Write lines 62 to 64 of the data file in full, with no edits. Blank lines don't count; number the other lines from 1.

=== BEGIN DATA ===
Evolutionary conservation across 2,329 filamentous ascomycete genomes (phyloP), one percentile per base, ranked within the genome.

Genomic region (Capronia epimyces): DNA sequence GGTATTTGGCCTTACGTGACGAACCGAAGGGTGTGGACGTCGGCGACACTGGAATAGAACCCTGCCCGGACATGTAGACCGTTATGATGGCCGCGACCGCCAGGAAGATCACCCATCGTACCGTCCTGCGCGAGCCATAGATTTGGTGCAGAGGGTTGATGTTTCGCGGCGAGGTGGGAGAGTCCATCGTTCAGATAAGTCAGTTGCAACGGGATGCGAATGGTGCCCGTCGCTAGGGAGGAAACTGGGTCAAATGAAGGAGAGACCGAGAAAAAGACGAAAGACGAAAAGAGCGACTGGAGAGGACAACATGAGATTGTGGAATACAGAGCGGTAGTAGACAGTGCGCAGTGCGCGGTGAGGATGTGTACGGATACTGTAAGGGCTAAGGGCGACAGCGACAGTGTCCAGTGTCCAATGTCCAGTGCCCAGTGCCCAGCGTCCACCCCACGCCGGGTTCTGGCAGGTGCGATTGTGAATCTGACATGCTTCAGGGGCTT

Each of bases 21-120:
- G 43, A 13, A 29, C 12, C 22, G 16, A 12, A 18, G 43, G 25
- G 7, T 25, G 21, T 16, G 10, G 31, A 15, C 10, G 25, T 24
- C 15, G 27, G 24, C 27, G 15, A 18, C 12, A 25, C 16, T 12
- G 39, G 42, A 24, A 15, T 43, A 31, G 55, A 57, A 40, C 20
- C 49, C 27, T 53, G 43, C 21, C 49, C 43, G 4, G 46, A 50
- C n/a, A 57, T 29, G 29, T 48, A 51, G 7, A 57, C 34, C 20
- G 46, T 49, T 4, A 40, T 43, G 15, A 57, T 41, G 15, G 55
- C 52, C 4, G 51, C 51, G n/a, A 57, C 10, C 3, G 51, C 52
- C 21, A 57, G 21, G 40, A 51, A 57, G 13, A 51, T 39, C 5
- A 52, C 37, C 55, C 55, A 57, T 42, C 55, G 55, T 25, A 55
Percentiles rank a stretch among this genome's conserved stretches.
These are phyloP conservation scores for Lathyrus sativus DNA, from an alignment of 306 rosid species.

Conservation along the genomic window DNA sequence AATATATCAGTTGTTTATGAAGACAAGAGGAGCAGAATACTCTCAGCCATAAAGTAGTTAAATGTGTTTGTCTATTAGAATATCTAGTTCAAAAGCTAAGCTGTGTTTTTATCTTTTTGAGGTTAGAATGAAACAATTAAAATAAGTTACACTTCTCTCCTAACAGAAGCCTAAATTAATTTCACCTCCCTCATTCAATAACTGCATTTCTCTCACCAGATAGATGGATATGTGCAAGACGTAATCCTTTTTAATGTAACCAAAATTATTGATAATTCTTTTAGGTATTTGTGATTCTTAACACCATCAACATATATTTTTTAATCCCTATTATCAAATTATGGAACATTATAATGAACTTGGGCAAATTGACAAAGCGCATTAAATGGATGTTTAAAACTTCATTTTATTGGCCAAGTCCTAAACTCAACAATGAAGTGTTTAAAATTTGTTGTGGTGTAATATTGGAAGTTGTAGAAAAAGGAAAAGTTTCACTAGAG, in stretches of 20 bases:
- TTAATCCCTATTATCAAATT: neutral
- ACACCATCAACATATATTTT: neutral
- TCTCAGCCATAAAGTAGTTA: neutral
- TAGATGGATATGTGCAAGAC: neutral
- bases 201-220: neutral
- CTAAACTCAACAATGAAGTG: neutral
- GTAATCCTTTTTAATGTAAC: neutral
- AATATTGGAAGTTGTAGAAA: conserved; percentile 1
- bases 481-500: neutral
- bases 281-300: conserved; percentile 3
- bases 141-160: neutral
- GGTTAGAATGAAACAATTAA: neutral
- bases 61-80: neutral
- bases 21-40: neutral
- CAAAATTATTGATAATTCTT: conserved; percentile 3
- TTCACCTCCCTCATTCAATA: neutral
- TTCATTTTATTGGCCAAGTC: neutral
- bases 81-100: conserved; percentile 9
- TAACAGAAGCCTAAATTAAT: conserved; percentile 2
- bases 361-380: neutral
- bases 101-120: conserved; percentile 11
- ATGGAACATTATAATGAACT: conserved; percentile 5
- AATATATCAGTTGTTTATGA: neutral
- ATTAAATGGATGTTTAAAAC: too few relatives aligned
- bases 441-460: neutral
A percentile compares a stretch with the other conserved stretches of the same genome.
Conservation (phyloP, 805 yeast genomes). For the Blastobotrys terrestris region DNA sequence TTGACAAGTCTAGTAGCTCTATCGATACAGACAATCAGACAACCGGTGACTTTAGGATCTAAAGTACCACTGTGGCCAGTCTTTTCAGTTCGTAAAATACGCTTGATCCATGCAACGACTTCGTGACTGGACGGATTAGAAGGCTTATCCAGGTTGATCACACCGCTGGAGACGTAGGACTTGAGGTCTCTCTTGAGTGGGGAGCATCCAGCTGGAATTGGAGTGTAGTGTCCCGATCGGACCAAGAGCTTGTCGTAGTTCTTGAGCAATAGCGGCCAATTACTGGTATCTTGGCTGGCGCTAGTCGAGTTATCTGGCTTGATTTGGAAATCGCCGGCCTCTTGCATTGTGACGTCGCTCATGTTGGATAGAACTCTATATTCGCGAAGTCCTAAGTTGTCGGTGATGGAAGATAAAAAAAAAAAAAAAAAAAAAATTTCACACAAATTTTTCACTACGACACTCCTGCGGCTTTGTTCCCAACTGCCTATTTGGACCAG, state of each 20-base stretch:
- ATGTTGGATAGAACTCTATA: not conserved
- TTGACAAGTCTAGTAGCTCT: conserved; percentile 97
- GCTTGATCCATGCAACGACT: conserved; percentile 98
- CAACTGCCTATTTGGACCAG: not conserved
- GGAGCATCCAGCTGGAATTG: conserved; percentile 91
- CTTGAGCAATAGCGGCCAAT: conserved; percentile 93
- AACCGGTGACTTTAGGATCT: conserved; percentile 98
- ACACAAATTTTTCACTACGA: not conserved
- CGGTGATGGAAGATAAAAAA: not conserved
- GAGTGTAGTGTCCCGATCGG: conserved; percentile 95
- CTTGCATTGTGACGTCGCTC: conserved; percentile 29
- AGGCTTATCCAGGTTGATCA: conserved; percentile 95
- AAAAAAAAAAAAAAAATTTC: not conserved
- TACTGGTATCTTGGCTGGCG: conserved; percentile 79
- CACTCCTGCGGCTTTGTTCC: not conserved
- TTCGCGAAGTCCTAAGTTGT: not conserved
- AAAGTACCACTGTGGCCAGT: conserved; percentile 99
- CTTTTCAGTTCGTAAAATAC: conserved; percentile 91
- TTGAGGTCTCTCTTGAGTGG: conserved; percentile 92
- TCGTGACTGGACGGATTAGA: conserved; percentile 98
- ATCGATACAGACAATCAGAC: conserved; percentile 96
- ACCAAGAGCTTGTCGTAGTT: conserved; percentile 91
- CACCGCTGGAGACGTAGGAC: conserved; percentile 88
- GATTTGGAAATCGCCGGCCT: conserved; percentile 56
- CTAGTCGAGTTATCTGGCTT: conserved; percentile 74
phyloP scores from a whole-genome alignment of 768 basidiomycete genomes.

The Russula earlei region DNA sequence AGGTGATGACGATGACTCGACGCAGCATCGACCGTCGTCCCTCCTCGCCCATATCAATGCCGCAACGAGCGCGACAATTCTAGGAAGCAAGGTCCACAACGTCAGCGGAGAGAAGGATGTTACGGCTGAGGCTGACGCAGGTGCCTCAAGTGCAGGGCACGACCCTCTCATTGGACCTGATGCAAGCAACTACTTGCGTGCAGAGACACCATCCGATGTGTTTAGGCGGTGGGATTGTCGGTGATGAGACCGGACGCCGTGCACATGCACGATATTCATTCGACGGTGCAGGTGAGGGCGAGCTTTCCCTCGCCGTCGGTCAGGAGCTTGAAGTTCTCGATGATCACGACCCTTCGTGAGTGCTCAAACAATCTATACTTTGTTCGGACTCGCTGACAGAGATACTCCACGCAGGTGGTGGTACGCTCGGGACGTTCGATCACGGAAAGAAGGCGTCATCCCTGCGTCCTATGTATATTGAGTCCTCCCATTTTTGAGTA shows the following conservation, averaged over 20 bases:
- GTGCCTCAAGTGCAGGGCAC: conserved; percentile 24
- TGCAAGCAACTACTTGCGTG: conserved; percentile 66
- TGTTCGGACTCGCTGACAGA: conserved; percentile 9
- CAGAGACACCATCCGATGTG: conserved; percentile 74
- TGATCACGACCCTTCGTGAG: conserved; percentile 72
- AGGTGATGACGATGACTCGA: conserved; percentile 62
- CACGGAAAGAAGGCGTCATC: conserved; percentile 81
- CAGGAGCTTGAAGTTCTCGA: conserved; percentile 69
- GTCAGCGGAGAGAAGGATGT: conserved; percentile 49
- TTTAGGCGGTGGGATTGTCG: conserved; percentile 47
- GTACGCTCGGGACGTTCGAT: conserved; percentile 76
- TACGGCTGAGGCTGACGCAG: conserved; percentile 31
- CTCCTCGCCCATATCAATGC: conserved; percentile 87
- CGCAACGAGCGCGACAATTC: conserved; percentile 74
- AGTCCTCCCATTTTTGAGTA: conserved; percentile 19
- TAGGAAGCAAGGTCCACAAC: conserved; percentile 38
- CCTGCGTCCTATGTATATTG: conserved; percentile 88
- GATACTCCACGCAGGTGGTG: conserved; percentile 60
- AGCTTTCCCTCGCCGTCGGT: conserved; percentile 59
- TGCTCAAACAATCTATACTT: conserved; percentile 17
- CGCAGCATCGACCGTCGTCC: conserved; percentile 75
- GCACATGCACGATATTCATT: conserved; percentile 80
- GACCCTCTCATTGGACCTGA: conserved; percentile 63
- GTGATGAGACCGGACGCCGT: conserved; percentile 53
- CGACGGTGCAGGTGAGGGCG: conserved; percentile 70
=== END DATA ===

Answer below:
- TTGAGGTCTCTCTTGAGTGG: conserved; percentile 92
- TCGTGACTGGACGGATTAGA: conserved; percentile 98
- ATCGATACAGACAATCAGAC: conserved; percentile 96